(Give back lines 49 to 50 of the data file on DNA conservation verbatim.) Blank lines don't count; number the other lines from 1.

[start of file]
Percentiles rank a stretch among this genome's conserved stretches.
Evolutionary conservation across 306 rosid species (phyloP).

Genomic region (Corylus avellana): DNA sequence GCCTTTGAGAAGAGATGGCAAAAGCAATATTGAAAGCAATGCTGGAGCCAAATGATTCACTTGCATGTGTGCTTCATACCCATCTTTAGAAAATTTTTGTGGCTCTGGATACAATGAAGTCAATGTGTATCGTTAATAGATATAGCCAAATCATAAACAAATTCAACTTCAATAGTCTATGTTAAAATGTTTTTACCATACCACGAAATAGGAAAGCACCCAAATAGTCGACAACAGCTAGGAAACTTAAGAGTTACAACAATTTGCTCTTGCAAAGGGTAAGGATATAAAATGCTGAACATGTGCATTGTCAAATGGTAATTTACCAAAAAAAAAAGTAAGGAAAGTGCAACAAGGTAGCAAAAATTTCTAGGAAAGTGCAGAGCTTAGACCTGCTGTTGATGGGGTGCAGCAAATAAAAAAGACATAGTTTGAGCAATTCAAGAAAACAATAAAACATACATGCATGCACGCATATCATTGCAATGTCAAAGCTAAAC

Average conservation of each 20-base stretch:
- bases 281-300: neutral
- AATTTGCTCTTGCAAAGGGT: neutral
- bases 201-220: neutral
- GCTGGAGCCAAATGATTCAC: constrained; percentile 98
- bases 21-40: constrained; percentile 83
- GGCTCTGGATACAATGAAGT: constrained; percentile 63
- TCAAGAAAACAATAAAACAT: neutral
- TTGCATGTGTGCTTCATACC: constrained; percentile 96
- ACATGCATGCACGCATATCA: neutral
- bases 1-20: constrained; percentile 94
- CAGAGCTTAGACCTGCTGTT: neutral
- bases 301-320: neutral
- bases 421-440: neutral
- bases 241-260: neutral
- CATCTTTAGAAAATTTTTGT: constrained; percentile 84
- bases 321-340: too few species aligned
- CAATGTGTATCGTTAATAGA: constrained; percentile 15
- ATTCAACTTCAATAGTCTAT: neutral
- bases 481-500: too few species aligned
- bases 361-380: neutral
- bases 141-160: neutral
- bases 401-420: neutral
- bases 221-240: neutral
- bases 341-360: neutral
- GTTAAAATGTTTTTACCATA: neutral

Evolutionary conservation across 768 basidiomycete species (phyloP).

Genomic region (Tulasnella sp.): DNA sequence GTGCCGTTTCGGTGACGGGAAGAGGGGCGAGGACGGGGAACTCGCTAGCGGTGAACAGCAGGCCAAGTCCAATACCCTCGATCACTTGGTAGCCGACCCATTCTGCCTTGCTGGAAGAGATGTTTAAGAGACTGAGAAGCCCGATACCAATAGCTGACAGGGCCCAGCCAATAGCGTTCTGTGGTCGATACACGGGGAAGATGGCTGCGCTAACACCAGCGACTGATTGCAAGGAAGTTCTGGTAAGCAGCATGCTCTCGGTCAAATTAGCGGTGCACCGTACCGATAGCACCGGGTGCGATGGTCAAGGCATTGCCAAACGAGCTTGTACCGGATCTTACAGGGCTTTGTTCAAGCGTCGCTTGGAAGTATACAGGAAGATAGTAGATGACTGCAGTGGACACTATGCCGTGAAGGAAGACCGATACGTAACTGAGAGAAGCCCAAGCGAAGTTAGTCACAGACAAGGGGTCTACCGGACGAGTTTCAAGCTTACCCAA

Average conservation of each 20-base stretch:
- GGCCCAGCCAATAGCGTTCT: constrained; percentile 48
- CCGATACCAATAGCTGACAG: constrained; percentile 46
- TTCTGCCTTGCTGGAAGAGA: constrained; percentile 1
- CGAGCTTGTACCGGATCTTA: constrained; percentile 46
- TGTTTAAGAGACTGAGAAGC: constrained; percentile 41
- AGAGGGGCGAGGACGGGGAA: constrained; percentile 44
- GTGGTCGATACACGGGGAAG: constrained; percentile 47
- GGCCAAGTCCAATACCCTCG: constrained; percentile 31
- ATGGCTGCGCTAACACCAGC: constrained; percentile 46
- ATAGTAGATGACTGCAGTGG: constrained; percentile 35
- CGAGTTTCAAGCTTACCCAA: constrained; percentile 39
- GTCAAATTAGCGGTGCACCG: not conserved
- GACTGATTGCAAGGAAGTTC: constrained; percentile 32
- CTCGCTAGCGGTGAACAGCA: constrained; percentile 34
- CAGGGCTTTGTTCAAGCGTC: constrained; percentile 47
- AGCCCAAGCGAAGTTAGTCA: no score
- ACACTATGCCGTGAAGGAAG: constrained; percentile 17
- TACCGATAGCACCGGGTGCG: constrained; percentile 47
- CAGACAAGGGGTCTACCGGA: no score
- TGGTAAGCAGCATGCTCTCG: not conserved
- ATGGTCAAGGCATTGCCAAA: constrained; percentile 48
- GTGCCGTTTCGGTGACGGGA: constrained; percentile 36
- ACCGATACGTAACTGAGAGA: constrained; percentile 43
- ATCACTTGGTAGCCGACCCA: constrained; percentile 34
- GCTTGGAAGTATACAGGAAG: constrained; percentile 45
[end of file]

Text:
- ACACTATGCCGTGAAGGAAG: constrained; percentile 17
- TACCGATAGCACCGGGTGCG: constrained; percentile 47